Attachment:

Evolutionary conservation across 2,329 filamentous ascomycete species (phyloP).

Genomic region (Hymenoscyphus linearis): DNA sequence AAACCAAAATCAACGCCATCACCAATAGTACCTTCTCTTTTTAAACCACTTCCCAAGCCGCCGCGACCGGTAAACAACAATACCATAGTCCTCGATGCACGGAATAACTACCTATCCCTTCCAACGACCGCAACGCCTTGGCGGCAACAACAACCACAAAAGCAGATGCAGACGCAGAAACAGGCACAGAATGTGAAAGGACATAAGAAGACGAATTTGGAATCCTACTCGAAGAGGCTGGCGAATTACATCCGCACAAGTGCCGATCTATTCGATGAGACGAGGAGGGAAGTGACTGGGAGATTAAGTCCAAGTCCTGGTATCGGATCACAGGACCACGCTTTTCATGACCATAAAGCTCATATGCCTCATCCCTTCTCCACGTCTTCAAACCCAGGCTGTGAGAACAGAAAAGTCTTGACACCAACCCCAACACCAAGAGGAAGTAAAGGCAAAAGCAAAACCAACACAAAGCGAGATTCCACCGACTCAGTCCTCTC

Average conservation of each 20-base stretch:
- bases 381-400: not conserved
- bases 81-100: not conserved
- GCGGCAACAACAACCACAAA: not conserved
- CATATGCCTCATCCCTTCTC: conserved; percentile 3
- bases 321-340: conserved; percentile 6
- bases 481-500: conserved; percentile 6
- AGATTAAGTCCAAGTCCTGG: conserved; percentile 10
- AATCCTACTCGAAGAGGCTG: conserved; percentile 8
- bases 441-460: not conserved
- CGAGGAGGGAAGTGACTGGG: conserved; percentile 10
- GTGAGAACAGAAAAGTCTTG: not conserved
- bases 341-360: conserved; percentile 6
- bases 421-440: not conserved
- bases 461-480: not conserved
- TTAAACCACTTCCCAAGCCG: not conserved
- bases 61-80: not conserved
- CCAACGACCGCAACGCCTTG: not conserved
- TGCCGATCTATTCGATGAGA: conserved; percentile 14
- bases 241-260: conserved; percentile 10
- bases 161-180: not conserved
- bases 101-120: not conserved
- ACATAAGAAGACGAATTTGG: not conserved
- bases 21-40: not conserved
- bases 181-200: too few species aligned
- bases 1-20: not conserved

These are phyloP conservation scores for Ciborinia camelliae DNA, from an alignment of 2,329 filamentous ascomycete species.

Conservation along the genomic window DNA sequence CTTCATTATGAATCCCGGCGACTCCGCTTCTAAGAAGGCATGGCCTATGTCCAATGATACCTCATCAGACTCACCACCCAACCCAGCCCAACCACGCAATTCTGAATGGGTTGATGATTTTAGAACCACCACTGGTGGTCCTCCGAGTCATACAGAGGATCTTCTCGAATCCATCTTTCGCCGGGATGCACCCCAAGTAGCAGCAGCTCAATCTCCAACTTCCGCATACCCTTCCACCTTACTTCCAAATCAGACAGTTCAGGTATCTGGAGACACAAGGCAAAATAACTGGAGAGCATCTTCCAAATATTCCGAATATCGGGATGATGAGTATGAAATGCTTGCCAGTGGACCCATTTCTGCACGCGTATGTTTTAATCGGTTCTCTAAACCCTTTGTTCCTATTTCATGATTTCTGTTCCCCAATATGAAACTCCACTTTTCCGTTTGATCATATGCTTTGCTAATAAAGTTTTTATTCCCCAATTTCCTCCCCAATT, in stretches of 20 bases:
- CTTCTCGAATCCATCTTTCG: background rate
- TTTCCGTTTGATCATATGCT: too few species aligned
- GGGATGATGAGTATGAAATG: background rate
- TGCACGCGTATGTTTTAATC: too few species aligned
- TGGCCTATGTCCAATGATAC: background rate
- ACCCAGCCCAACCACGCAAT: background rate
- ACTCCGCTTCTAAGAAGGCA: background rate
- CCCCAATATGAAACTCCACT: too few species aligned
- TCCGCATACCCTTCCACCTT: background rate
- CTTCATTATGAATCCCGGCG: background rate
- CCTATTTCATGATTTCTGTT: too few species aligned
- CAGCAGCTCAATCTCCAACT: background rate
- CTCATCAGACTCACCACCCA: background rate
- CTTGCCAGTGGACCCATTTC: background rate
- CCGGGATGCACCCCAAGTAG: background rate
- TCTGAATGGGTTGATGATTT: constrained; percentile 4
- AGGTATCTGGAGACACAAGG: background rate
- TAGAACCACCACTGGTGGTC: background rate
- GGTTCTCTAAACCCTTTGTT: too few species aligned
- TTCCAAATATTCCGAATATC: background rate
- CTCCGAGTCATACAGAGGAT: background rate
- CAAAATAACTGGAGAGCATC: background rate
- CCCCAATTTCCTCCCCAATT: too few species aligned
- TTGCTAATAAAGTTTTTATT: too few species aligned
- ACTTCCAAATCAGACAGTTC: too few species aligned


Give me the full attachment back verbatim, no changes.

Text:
Evolutionary conservation across 2,329 filamentous ascomycete species (phyloP).

Genomic region (Hymenoscyphus linearis): DNA sequence AAACCAAAATCAACGCCATCACCAATAGTACCTTCTCTTTTTAAACCACTTCCCAAGCCGCCGCGACCGGTAAACAACAATACCATAGTCCTCGATGCACGGAATAACTACCTATCCCTTCCAACGACCGCAACGCCTTGGCGGCAACAACAACCACAAAAGCAGATGCAGACGCAGAAACAGGCACAGAATGTGAAAGGACATAAGAAGACGAATTTGGAATCCTACTCGAAGAGGCTGGCGAATTACATCCGCACAAGTGCCGATCTATTCGATGAGACGAGGAGGGAAGTGACTGGGAGATTAAGTCCAAGTCCTGGTATCGGATCACAGGACCACGCTTTTCATGACCATAAAGCTCATATGCCTCATCCCTTCTCCACGTCTTCAAACCCAGGCTGTGAGAACAGAAAAGTCTTGACACCAACCCCAACACCAAGAGGAAGTAAAGGCAAAAGCAAAACCAACACAAAGCGAGATTCCACCGACTCAGTCCTCTC

Average conservation of each 20-base stretch:
- bases 381-400: not conserved
- bases 81-100: not conserved
- GCGGCAACAACAACCACAAA: not conserved
- CATATGCCTCATCCCTTCTC: conserved; percentile 3
- bases 321-340: conserved; percentile 6
- bases 481-500: conserved; percentile 6
- AGATTAAGTCCAAGTCCTGG: conserved; percentile 10
- AATCCTACTCGAAGAGGCTG: conserved; percentile 8
- bases 441-460: not conserved
- CGAGGAGGGAAGTGACTGGG: conserved; percentile 10
- GTGAGAACAGAAAAGTCTTG: not conserved
- bases 341-360: conserved; percentile 6
- bases 421-440: not conserved
- bases 461-480: not conserved
- TTAAACCACTTCCCAAGCCG: not conserved
- bases 61-80: not conserved
- CCAACGACCGCAACGCCTTG: not conserved
- TGCCGATCTATTCGATGAGA: conserved; percentile 14
- bases 241-260: conserved; percentile 10
- bases 161-180: not conserved
- bases 101-120: not conserved
- ACATAAGAAGACGAATTTGG: not conserved
- bases 21-40: not conserved
- bases 181-200: too few species aligned
- bases 1-20: not conserved

These are phyloP conservation scores for Ciborinia camelliae DNA, from an alignment of 2,329 filamentous ascomycete species.

Conservation along the genomic window DNA sequence CTTCATTATGAATCCCGGCGACTCCGCTTCTAAGAAGGCATGGCCTATGTCCAATGATACCTCATCAGACTCACCACCCAACCCAGCCCAACCACGCAATTCTGAATGGGTTGATGATTTTAGAACCACCACTGGTGGTCCTCCGAGTCATACAGAGGATCTTCTCGAATCCATCTTTCGCCGGGATGCACCCCAAGTAGCAGCAGCTCAATCTCCAACTTCCGCATACCCTTCCACCTTACTTCCAAATCAGACAGTTCAGGTATCTGGAGACACAAGGCAAAATAACTGGAGAGCATCTTCCAAATATTCCGAATATCGGGATGATGAGTATGAAATGCTTGCCAGTGGACCCATTTCTGCACGCGTATGTTTTAATCGGTTCTCTAAACCCTTTGTTCCTATTTCATGATTTCTGTTCCCCAATATGAAACTCCACTTTTCCGTTTGATCATATGCTTTGCTAATAAAGTTTTTATTCCCCAATTTCCTCCCCAATT, in stretches of 20 bases:
- CTTCTCGAATCCATCTTTCG: background rate
- TTTCCGTTTGATCATATGCT: too few species aligned
- GGGATGATGAGTATGAAATG: background rate
- TGCACGCGTATGTTTTAATC: too few species aligned
- TGGCCTATGTCCAATGATAC: background rate
- ACCCAGCCCAACCACGCAAT: background rate
- ACTCCGCTTCTAAGAAGGCA: background rate
- CCCCAATATGAAACTCCACT: too few species aligned
- TCCGCATACCCTTCCACCTT: background rate
- CTTCATTATGAATCCCGGCG: background rate
- CCTATTTCATGATTTCTGTT: too few species aligned
- CAGCAGCTCAATCTCCAACT: background rate
- CTCATCAGACTCACCACCCA: background rate
- CTTGCCAGTGGACCCATTTC: background rate
- CCGGGATGCACCCCAAGTAG: background rate
- TCTGAATGGGTTGATGATTT: constrained; percentile 4
- AGGTATCTGGAGACACAAGG: background rate
- TAGAACCACCACTGGTGGTC: background rate
- GGTTCTCTAAACCCTTTGTT: too few species aligned
- TTCCAAATATTCCGAATATC: background rate
- CTCCGAGTCATACAGAGGAT: background rate
- CAAAATAACTGGAGAGCATC: background rate
- CCCCAATTTCCTCCCCAATT: too few species aligned
- TTGCTAATAAAGTTTTTATT: too few species aligned
- ACTTCCAAATCAGACAGTTC: too few species aligned